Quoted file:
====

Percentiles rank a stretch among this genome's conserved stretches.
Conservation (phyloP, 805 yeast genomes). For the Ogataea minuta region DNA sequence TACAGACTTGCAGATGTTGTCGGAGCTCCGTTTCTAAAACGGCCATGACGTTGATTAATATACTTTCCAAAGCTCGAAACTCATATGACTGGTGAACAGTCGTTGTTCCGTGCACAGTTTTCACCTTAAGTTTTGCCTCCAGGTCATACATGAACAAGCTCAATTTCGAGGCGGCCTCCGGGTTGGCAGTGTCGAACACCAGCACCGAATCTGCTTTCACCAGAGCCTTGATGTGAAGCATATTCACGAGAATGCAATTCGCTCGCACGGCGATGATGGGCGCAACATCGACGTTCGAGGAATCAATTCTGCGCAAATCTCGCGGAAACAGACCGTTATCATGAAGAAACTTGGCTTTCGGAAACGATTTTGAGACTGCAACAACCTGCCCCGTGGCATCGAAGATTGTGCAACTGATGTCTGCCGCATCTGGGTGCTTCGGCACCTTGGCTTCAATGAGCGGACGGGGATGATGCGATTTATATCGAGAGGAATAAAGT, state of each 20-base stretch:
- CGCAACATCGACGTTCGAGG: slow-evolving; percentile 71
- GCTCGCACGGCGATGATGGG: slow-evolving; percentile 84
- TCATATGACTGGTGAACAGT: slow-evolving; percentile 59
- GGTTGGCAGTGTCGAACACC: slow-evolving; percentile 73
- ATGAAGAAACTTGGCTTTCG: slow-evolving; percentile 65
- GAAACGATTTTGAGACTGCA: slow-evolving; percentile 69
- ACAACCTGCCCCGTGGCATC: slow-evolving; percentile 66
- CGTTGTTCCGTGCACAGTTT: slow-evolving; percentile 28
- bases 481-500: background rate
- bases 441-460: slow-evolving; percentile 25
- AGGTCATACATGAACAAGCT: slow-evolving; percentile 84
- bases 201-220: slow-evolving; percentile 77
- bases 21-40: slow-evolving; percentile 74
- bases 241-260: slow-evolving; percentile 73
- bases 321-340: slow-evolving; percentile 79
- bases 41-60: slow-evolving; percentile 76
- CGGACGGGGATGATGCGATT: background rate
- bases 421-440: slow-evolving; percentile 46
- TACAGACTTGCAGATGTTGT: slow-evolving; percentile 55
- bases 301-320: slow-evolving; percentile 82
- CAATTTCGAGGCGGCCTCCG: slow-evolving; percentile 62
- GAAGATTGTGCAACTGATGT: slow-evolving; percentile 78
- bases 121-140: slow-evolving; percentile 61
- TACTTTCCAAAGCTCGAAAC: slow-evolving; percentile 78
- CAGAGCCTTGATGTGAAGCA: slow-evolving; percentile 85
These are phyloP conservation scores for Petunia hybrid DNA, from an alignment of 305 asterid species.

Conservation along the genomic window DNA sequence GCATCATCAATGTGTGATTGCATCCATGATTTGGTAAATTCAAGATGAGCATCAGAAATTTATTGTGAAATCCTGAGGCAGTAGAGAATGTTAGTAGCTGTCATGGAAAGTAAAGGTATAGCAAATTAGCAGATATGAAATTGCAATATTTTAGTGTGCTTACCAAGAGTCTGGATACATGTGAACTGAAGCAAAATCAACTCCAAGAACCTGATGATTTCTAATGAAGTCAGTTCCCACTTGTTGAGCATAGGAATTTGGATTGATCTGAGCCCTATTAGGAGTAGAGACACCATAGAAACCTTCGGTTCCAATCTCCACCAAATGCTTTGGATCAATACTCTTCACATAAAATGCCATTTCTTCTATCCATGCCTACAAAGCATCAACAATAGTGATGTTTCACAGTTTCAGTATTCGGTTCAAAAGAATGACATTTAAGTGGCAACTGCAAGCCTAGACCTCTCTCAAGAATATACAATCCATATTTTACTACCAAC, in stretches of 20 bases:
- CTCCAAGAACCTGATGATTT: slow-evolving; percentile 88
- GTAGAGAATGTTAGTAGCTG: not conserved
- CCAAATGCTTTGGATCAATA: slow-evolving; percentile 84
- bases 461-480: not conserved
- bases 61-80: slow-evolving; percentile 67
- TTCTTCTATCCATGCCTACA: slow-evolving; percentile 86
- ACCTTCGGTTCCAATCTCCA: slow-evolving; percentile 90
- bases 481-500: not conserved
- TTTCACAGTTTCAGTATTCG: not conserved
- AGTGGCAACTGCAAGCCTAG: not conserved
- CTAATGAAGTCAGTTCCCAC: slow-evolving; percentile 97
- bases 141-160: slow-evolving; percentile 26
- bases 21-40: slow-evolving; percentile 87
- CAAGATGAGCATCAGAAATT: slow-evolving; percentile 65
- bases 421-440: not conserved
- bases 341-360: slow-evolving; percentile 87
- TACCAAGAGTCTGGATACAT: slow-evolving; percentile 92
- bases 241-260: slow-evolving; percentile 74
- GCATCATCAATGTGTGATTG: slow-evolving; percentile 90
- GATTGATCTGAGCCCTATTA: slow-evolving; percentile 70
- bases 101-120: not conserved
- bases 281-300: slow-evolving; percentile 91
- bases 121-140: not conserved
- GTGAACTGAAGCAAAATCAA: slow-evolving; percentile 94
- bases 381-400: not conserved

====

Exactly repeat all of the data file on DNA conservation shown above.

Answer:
Percentiles rank a stretch among this genome's conserved stretches.
Conservation (phyloP, 805 yeast genomes). For the Ogataea minuta region DNA sequence TACAGACTTGCAGATGTTGTCGGAGCTCCGTTTCTAAAACGGCCATGACGTTGATTAATATACTTTCCAAAGCTCGAAACTCATATGACTGGTGAACAGTCGTTGTTCCGTGCACAGTTTTCACCTTAAGTTTTGCCTCCAGGTCATACATGAACAAGCTCAATTTCGAGGCGGCCTCCGGGTTGGCAGTGTCGAACACCAGCACCGAATCTGCTTTCACCAGAGCCTTGATGTGAAGCATATTCACGAGAATGCAATTCGCTCGCACGGCGATGATGGGCGCAACATCGACGTTCGAGGAATCAATTCTGCGCAAATCTCGCGGAAACAGACCGTTATCATGAAGAAACTTGGCTTTCGGAAACGATTTTGAGACTGCAACAACCTGCCCCGTGGCATCGAAGATTGTGCAACTGATGTCTGCCGCATCTGGGTGCTTCGGCACCTTGGCTTCAATGAGCGGACGGGGATGATGCGATTTATATCGAGAGGAATAAAGT, state of each 20-base stretch:
- CGCAACATCGACGTTCGAGG: slow-evolving; percentile 71
- GCTCGCACGGCGATGATGGG: slow-evolving; percentile 84
- TCATATGACTGGTGAACAGT: slow-evolving; percentile 59
- GGTTGGCAGTGTCGAACACC: slow-evolving; percentile 73
- ATGAAGAAACTTGGCTTTCG: slow-evolving; percentile 65
- GAAACGATTTTGAGACTGCA: slow-evolving; percentile 69
- ACAACCTGCCCCGTGGCATC: slow-evolving; percentile 66
- CGTTGTTCCGTGCACAGTTT: slow-evolving; percentile 28
- bases 481-500: background rate
- bases 441-460: slow-evolving; percentile 25
- AGGTCATACATGAACAAGCT: slow-evolving; percentile 84
- bases 201-220: slow-evolving; percentile 77
- bases 21-40: slow-evolving; percentile 74
- bases 241-260: slow-evolving; percentile 73
- bases 321-340: slow-evolving; percentile 79
- bases 41-60: slow-evolving; percentile 76
- CGGACGGGGATGATGCGATT: background rate
- bases 421-440: slow-evolving; percentile 46
- TACAGACTTGCAGATGTTGT: slow-evolving; percentile 55
- bases 301-320: slow-evolving; percentile 82
- CAATTTCGAGGCGGCCTCCG: slow-evolving; percentile 62
- GAAGATTGTGCAACTGATGT: slow-evolving; percentile 78
- bases 121-140: slow-evolving; percentile 61
- TACTTTCCAAAGCTCGAAAC: slow-evolving; percentile 78
- CAGAGCCTTGATGTGAAGCA: slow-evolving; percentile 85
These are phyloP conservation scores for Petunia hybrid DNA, from an alignment of 305 asterid species.

Conservation along the genomic window DNA sequence GCATCATCAATGTGTGATTGCATCCATGATTTGGTAAATTCAAGATGAGCATCAGAAATTTATTGTGAAATCCTGAGGCAGTAGAGAATGTTAGTAGCTGTCATGGAAAGTAAAGGTATAGCAAATTAGCAGATATGAAATTGCAATATTTTAGTGTGCTTACCAAGAGTCTGGATACATGTGAACTGAAGCAAAATCAACTCCAAGAACCTGATGATTTCTAATGAAGTCAGTTCCCACTTGTTGAGCATAGGAATTTGGATTGATCTGAGCCCTATTAGGAGTAGAGACACCATAGAAACCTTCGGTTCCAATCTCCACCAAATGCTTTGGATCAATACTCTTCACATAAAATGCCATTTCTTCTATCCATGCCTACAAAGCATCAACAATAGTGATGTTTCACAGTTTCAGTATTCGGTTCAAAAGAATGACATTTAAGTGGCAACTGCAAGCCTAGACCTCTCTCAAGAATATACAATCCATATTTTACTACCAAC, in stretches of 20 bases:
- CTCCAAGAACCTGATGATTT: slow-evolving; percentile 88
- GTAGAGAATGTTAGTAGCTG: not conserved
- CCAAATGCTTTGGATCAATA: slow-evolving; percentile 84
- bases 461-480: not conserved
- bases 61-80: slow-evolving; percentile 67
- TTCTTCTATCCATGCCTACA: slow-evolving; percentile 86
- ACCTTCGGTTCCAATCTCCA: slow-evolving; percentile 90
- bases 481-500: not conserved
- TTTCACAGTTTCAGTATTCG: not conserved
- AGTGGCAACTGCAAGCCTAG: not conserved
- CTAATGAAGTCAGTTCCCAC: slow-evolving; percentile 97
- bases 141-160: slow-evolving; percentile 26
- bases 21-40: slow-evolving; percentile 87
- CAAGATGAGCATCAGAAATT: slow-evolving; percentile 65
- bases 421-440: not conserved
- bases 341-360: slow-evolving; percentile 87
- TACCAAGAGTCTGGATACAT: slow-evolving; percentile 92
- bases 241-260: slow-evolving; percentile 74
- GCATCATCAATGTGTGATTG: slow-evolving; percentile 90
- GATTGATCTGAGCCCTATTA: slow-evolving; percentile 70
- bases 101-120: not conserved
- bases 281-300: slow-evolving; percentile 91
- bases 121-140: not conserved
- GTGAACTGAAGCAAAATCAA: slow-evolving; percentile 94
- bases 381-400: not conserved